You Really Want to Know Where the Market is Headed?


As a financial planner it is one of the most common questions I get asked. But if you ask anyone in financial services for an honest answer, they’ll tell you the truth – a market forecast is nothing more than a guess. And there is just as much chance (or often more) of them being wrong as right.

It’s easy to give an answer though, especially if you are giving a general direction rather than what you think the index will be at year end. And clients will generally feel better when they get one – particularly a confident response. The problem is that most advisers/brokers/fundies are afraid to admit the truth. What do you mean you don’t know? Surely if you are a financial expert, you have a view on this? It just feels smarter to sound like you know what is going on.

Back in October 2015, in the Sydney Morning Herald, Malcolm Maiden quoted some updated forecasts from a couple of big brokers:

  • Citigroup expects the MSCI global sharemarket index to be up by 20% at the end of next year
  • Credit Suisse is forecasting the ASX200 at 6,000 points at the end of 2016, but as Malcolm points out – they had the same target for 2015!

Back in the early 2000’s I had some fantastic years working at Credit Suisse, which at the time was one of Australia’s leading fund managers. It opened my eyes to a lot of what goes on inside the financial services industry.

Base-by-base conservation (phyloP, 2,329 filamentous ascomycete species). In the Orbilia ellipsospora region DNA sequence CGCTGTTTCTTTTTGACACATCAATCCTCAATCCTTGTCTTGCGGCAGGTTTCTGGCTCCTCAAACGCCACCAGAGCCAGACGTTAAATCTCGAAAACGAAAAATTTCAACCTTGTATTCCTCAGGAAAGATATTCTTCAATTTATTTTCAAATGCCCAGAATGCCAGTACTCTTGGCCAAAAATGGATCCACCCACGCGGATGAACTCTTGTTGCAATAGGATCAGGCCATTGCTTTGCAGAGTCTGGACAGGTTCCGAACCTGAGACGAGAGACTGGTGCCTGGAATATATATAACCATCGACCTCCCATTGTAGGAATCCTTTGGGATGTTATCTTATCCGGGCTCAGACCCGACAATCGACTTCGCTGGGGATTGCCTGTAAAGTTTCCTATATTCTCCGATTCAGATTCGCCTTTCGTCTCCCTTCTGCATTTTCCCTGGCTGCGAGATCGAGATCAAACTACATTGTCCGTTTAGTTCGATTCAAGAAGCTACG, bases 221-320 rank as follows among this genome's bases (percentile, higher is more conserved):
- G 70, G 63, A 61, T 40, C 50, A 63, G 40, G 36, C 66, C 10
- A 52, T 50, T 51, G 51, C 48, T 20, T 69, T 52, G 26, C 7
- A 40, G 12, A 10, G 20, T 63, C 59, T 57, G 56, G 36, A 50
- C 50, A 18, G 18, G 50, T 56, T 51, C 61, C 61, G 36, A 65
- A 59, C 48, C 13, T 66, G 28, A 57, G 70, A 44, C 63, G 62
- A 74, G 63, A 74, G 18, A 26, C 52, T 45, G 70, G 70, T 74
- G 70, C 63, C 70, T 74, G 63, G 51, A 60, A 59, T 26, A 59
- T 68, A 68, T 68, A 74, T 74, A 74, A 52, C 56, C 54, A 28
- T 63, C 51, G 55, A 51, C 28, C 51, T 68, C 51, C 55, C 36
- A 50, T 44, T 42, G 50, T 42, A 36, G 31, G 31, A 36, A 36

Forecasts, target prices, buy/hold/sell recommendations, past performance charts (cleverly designed to only ever show good performance) – all contribute to higher levels of transactions and chasing of returns. Often this leads to worse outcomes for investors through lower returns and higher fees.

A couple of years ago, an Aussie shares broker gave me a long list of reasons why he thought investors shouldn’t touch fixed interest at the time. In the next 12 months Australian Fixed Interest was up 9% and International Fixed Interest up 10% while Aussie equities were flat.

The trouble with relying on forecasts to build a portfolio is:

  • how will you choose which prediction to take notice of and;
  • what will you do when they are wrong.

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